Perhaps the most frightening thing to the Democrats and their allies in academia about the change of control in the Congress is the possibility that their junk science gravy train will be shut down. The Democrats have long used junk science, produced by the various academic equivalents of Jerry Sandusky, in order to shape the debate and form policies for reordering American society.
The war over science is heating up on Capitol Hill.
GOP House members have had little success reining in research agencies so far, but, emboldened by their growing majorities, they’re hoping for better luck next year. They plan to push proposals to cut funding for global warming and social science research, put strict new rules on the National Science Foundation’s grant-making process and overhaul how science informs policy making at the EPA.
At the same time, however, researchers and their advocates in the Democratic caucus are taking increasingly aggressive stances of their own: Rather than answer GOP objections one by one, or brush them off, they’re making a larger issue of what they see as heavy-handed interference based on ideology rather than methodology.
What is brewing, contra the article's trolling title, is not a war on science but rather an effort to establish accountability to science funded by the US government.
The community of academic researchers, though it tries to portray itself as disinterested advocates for truth, are predominantly progressives who are in equal parts duplicitous in the shaping of research to agree with their policy preferences and greedy opportunists who want to use federal seed money to make them rich and famous. At a minimum the attitude in the scientific research community is that the rules simply don't apply to them because: science. For instance, it wasn't until 2005 that NIH scientists had to observe the same rules on their financial dealings as mere mortals. It wasn't until 2008 that research conducted via federal grants had to be placed in the public domain, bringing scientific research under the same rules as any other product developed with federal funds.
My colleague Dan McLaughlin has done all the hard work in documenting how the left uses junk science produced by left wing researchers to bulldoze any opposition to their policies. What Dan cites is merely the tip of the iceberg.
One of the core principles of science is that the results must be reproducible. In order to reproduce the results the data and and the methodology must be transparent. This means two things: you can't use a "secret sauce" to arrive and your findings and your findings may be challenged, especially when they are used to put hundreds of thousands of people out of work and control what we eat and drink. Politically driven scientists don't like that:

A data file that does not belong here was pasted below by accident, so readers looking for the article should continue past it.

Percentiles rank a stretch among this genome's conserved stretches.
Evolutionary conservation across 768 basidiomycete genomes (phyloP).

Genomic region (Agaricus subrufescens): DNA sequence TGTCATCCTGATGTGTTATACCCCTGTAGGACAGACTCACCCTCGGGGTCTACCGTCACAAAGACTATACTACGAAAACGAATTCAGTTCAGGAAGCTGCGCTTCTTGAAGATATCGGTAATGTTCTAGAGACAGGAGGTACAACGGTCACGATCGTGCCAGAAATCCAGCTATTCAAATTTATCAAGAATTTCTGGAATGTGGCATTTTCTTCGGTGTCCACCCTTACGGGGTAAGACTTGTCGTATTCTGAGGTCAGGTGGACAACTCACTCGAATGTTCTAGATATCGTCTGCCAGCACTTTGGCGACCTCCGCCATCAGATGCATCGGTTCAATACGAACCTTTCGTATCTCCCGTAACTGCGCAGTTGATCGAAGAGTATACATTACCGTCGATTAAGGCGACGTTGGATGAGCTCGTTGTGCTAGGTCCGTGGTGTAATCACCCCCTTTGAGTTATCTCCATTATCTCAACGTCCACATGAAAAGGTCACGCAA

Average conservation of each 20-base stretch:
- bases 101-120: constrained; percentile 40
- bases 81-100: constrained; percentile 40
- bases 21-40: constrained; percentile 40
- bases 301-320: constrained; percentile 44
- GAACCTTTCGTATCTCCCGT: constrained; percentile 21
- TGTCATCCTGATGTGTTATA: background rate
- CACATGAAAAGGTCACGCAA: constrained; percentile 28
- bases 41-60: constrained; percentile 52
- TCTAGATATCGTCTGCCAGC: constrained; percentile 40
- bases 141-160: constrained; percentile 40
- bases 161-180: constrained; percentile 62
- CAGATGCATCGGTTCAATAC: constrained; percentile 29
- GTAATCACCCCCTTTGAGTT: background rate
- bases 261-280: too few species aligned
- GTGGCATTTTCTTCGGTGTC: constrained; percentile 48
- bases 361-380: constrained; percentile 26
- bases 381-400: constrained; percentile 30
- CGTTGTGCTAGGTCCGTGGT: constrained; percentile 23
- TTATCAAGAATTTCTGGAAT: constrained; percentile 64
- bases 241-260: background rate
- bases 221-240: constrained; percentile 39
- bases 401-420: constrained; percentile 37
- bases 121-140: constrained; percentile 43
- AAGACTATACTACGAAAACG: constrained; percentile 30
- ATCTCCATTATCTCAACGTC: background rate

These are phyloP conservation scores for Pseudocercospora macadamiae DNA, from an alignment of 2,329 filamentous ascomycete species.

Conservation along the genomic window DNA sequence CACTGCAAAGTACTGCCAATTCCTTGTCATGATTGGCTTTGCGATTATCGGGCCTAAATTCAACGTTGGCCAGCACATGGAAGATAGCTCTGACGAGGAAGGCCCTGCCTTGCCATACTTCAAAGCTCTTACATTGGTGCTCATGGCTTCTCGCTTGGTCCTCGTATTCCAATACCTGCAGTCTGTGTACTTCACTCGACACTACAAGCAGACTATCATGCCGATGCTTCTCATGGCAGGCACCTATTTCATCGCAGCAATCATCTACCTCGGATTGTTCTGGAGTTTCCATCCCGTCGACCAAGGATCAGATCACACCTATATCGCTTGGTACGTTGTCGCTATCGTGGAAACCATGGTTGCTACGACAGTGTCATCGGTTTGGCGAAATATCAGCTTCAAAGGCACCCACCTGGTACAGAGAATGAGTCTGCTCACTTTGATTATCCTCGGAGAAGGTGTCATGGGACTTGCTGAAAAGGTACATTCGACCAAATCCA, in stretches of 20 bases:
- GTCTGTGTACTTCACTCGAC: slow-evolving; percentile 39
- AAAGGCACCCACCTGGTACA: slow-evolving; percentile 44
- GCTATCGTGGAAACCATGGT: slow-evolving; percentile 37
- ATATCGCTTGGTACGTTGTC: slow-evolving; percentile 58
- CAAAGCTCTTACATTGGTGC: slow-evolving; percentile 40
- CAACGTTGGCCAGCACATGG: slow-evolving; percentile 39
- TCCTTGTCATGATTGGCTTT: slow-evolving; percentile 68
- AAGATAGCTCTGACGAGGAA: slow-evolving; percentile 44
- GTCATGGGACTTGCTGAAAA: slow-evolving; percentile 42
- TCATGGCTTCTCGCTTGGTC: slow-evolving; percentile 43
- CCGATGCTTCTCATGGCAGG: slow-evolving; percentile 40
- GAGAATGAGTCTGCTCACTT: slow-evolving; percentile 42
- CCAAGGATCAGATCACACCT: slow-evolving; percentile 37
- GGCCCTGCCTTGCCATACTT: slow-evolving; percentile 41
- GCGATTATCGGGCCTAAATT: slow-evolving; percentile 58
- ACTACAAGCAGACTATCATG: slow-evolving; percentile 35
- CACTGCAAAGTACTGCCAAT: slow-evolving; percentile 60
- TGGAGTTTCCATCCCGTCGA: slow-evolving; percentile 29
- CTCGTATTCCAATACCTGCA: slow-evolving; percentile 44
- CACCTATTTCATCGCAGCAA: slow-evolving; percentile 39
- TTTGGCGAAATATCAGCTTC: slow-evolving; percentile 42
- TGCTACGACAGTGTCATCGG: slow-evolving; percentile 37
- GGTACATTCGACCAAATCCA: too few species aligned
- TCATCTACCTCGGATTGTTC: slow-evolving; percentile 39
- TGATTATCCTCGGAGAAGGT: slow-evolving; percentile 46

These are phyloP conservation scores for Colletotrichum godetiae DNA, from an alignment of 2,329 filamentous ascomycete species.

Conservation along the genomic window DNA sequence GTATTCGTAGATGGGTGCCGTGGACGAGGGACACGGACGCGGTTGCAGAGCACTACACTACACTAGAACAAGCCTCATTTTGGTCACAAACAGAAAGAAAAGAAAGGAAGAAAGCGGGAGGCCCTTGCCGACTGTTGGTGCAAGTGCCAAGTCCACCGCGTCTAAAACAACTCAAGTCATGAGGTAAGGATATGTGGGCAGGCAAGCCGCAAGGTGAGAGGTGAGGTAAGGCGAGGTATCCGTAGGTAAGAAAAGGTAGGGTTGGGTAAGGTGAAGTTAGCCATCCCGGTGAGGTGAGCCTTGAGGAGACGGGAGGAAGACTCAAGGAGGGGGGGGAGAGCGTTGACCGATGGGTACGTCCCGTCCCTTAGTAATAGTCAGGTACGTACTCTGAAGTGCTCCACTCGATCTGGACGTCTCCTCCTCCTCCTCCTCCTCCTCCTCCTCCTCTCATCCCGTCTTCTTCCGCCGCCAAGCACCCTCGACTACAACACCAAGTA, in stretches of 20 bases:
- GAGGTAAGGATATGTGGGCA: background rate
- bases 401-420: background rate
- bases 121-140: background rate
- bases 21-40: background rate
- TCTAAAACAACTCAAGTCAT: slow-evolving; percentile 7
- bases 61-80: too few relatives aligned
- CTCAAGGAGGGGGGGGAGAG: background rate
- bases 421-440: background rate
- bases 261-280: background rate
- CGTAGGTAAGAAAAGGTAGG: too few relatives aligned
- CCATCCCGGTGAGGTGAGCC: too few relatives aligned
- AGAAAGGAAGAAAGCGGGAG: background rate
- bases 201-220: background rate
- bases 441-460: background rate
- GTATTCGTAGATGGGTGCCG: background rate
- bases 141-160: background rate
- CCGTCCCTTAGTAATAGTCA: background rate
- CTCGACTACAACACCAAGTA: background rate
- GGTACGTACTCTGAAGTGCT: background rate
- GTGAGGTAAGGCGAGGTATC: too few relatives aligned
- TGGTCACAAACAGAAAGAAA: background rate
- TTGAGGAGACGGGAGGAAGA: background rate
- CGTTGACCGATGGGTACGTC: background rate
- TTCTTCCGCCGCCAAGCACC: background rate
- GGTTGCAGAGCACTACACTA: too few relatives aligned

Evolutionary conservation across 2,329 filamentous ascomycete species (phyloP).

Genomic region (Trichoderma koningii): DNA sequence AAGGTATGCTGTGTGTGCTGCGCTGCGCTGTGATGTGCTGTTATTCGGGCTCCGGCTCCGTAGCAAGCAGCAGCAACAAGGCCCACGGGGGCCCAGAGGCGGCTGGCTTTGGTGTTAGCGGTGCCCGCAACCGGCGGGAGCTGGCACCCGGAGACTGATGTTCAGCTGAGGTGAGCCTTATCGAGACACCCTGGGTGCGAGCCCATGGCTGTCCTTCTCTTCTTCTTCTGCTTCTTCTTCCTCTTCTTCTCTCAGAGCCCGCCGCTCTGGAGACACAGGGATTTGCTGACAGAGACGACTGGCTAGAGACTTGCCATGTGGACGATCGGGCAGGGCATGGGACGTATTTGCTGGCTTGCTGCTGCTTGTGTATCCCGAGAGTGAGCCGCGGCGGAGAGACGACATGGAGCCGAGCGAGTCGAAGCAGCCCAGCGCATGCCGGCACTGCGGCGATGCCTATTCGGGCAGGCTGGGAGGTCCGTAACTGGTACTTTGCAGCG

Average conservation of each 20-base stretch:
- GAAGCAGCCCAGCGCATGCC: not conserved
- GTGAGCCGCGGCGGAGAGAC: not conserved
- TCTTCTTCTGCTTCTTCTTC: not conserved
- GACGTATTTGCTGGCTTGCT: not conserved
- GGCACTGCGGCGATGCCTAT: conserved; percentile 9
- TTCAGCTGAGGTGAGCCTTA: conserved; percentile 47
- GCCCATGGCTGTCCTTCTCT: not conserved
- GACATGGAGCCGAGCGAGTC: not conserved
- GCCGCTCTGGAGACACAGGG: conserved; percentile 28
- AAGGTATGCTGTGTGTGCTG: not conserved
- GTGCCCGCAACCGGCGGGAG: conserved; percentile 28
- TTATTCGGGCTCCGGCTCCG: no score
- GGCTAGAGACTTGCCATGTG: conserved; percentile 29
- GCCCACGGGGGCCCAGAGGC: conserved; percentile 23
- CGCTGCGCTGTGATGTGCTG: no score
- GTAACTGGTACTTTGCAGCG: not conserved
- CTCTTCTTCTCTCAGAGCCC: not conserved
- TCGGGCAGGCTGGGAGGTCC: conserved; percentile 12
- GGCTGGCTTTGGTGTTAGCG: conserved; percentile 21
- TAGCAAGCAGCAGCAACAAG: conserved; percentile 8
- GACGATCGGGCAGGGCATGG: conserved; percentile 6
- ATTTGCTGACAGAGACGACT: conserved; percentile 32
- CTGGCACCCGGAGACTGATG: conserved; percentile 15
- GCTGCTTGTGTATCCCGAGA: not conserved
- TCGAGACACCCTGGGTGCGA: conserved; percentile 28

The chamber passed a series of bills this month to tighten its reins on the EPA. One bans the agency from drawing on so-called secret science by requiring the agency to disclose any data it uses in the name of transparency. The EPA has issued air quality rules that drew on major epidemiological studies by the American Cancer Society and Harvard University, for example, but because researchers protected the identities of the individuals who served as subjects, the full data isn’t publicly available.
The excuse used by the EPA is obvious bull****. There have long existed ways of masking survey subject identity while providing datasets used for public policy. The Census Bureau does it all the time, that's how we redistrict every ten years. The fact that the EPA is relying on confidentiality of survey participants is the first alarm that there are huge problems with either the data or how the EPA is using the data. From a public policy standpoint, we are a nation ruled by the people who have delegated certain powers to the government.We are not ruled by judges (in the Biblical sense though were are increasingly ruled by Article III judges) or philosopher kings.
The other thing academic researchers don't like is having to actually produce results. If the MGM motto is Art for Art's Sake (Ars gratia artis) then the scientific research community should adopt the motto Bull**** for Bull****'s Sake. If our scientific research dollar produces anything with regularity that item is academic careers built on successfully cadging federal dollars.
Research groups and universities have traditionally had strong bipartisan support from Congress and are hesitant to take sides or get embroiled in political battles that could isolate supporters.
But they’re coming around to the idea of putting more heat on Congress and trying to involve the business community — which often benefits from the basic research conducted at NSF — in pushing back the tide as well, a House aide said.
That will include battling a bill called the Frontiers in Innovation, Research, Science and Technology Act, which passed the House Science Committee this year and which Smith said he plans to resurrect in the next Congress. That would place significant new regulations on how the NSF goes about choosing science projects to fund and distributing money. Research groups were strongly opposed to the bill and said it reflected a lack of trust in the NSF.
This resistance probably isn't going to go too far. Business isn't interested in origami condoms any more than the general population and most of the business community isn't interested in providing lucrative sinecures to tenured faculty to research whatever the hell they can convince their peers is not too laughable.
No, there isn't a war on science being waged. There is a war, however, brewing over corrupt research and tenured academics living at the public trough. It is a war the GOP should be happy to fight.